The date of our colonisation is 24 September 1853. So every September 24 at home, there is a big celebration to commemorate when the French arrived to take possession of our country. In 1974, we refused. We said: “No!” We have to tell our people that they must stop celebrating the death of our people. That holiday represents the blood of our people, and we do not have to celebrate the date of our death. For us, it is a big funeral.

So, on 24 September 1974, we demonstrated while the army was coming with their guns. We were only 30 or less. We demonstrated with our banner — our opposition to the army. And of course, you can imagine what happened afterwards. They just beat us, and there was blood on the road. They arrested 20 of us on that day in 1974. And I was one of them. That was in 1974.

It was good, because lots of our people were everywhere, and they witnessed that. They began to wonder and to ask themselves why. Why? So that our people would not feel they had to celebrate with the white settlers.

The day after, the Kanak people went to court to demand the release of all the prisoners, and by then the group numbered 50. They gave the prisoners a sentence of eight days. We said, “No,” we want a release of all the prisoners now. The French refused. So the Kanaks sat, just like we are sitting now in this room. And that is how we started to evolve. People were asking questions now inside of themselves. Not just the women but also the men. They had a debate. And they talked together, in cooperation.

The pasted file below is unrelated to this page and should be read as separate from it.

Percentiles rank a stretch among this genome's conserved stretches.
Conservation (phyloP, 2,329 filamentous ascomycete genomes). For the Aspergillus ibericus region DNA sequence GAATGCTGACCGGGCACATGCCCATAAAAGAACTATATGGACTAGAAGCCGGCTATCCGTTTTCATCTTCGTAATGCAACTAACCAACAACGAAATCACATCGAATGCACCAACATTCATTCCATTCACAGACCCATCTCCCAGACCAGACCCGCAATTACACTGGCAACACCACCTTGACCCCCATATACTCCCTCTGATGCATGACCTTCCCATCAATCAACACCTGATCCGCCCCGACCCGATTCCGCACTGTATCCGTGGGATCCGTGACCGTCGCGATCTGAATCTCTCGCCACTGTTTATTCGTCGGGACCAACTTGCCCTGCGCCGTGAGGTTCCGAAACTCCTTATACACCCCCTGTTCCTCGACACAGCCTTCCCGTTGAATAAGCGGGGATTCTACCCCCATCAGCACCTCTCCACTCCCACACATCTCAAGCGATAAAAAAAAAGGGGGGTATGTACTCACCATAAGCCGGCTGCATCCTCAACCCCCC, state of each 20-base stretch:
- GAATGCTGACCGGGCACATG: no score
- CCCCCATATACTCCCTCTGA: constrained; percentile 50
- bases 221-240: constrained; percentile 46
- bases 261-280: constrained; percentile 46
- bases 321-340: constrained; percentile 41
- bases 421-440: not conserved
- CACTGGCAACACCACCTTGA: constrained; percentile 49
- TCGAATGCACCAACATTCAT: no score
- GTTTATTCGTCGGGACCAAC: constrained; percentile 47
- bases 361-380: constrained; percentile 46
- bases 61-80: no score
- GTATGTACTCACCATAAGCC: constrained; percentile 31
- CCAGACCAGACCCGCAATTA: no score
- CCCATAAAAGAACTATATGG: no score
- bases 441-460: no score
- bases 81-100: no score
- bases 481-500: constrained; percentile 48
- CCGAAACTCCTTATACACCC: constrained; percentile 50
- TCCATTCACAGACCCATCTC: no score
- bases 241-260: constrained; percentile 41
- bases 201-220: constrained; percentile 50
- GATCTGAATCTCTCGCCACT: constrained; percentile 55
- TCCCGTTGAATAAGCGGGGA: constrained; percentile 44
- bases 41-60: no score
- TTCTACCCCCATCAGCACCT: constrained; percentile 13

We began in 1969 and 1974 to ask these questions, and we come back now to see how they have evolved, moved forward — and in front of the army now, because there is a curfew with increased militarisation. Everywhere in our tribal lands, they would go every day to beat our people. This time, when they beat our people, not only the men but also the woman fight back.

Do you know what we fight with? Only stones. But with the stones, we have made a big destabilization in our country, in the countryside.

And when they see how the women fight . . . Oh, when I think how we have evolved together. We have progressed. We do not fight just the white settlers, but we also fight to change the place of women for the future. I believe that this is an internal problem. We have to be inside to ask these questions. We have to be inside the struggle with the men. We do not want to make something that is separate from them, because we live inside with them. We do not have one world with only us, and another world for the men. No. So women have to raise questions together with them.